Soldiers’ humorous epithets emphasized food’s significance: “dough bellies” (infantrymen), “chicken thieves” (cavalrymen), “Soft Breads” (Army of the Potomac soldiers), “’pound-cake’ brethren” (easy-living soldiers), “coffee coolers” (stragglers), “Virginia rabbits” (pigs), “desecrated” (dessicated) vegetables, and a “square meal” (hardtack).
Hardtack came to symbolize the soldier’s life. Some men thought it inedible at first, but most came to agree with Lieutenant Fred Chapman, 29th United States Colored Troops: “two pieces of hard-tack with a slice of raw, fat salt pork between – not a dainty meal, but solid provender to fight on.” Pennsylvania Major Frederick Hitchcock described a popular hardtack preparation. “ “’Lobskous’ … consisted of hardtack broken up and thoroughly soaked in water, then fried in pork fat …”
Cornmeal was a southern staple, and “cush” a dish associated with Confederate troops. Texas Sergeant William W. Heartsill, described it in October 1863: “Well dinner is ready … prepared in this manner, chop up a small quantity of fat bacon into a frying pan, get the grease all out of it, put in a quart of water, when it boils crumble in cold corn bread and stir until dry, and you are ready for a dinner of ‘CUSH.’” Another Texan, Second Lieutenant Robert M. Collins, added that “‘cush’ … with some of the corn-bread burned to a black crisp, out of which we make coffee, was fine living …” Real coffee, a prerequisite of Federal fare, having replaced the alcohol ration in October 1832, was often traded to Southern soldiers for tobacco.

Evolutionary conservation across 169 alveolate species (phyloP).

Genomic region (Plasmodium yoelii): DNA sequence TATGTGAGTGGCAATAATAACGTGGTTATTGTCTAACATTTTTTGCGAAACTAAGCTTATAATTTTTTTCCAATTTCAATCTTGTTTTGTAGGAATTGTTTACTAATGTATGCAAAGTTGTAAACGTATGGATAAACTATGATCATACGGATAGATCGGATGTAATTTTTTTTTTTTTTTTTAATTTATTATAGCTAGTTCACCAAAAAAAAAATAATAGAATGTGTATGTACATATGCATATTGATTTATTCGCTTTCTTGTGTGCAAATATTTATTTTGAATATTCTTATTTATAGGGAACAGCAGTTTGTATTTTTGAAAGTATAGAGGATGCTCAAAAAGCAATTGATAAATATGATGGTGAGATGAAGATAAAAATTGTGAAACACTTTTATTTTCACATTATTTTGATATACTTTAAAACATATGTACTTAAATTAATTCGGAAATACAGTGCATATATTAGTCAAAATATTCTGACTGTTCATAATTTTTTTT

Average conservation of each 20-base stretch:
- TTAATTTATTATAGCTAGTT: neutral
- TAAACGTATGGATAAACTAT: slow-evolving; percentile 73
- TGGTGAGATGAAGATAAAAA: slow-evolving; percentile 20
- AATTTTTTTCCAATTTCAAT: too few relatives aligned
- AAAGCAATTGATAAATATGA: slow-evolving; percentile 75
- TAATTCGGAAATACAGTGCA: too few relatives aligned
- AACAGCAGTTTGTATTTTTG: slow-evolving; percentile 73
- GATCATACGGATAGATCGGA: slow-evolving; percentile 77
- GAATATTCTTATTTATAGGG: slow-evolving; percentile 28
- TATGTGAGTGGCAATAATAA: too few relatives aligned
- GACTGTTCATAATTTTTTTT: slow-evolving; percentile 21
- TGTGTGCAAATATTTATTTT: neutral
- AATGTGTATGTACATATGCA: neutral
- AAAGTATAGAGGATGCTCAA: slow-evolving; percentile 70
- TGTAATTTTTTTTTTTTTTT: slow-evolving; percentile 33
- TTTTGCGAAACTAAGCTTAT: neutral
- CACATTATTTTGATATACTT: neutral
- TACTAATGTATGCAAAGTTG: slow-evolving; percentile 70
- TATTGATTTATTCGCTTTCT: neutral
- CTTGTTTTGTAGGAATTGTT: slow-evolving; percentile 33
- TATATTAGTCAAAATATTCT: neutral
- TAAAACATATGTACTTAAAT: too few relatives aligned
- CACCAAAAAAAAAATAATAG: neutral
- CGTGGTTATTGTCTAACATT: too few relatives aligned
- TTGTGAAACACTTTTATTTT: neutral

Alcohol was occasionally issued, and both officers and men continually sought other sources. Nurse Cornelia Hancock alluded to its widespread use in July 1864, “I introduced [brother William] to all my friends. They, of course, invited him to drink some whiskey which he refused to do … a very rare thing in the army.” Sergeant Cyrus Boyd, 15th Iowa Volunteers, told of soldiers’ behavior in Tennessee, January 1863, “I took a ramble thro’ Memphis … Whiskey O Whiskey! Drunk men staggered on all the streets. … The streets were full of drunk men. The men who had fought their way from [Fort] Donelson to Corinth and who had met no enemy able to whip them now surrendered to Genl Intoxication.” Widespread alcohol consumption fueled the Temperance movement. The Prohibition Party was founded in 1869, and the 1873-74 Woman's Crusade resulted from years of female activism against alcohol consumption and traffic.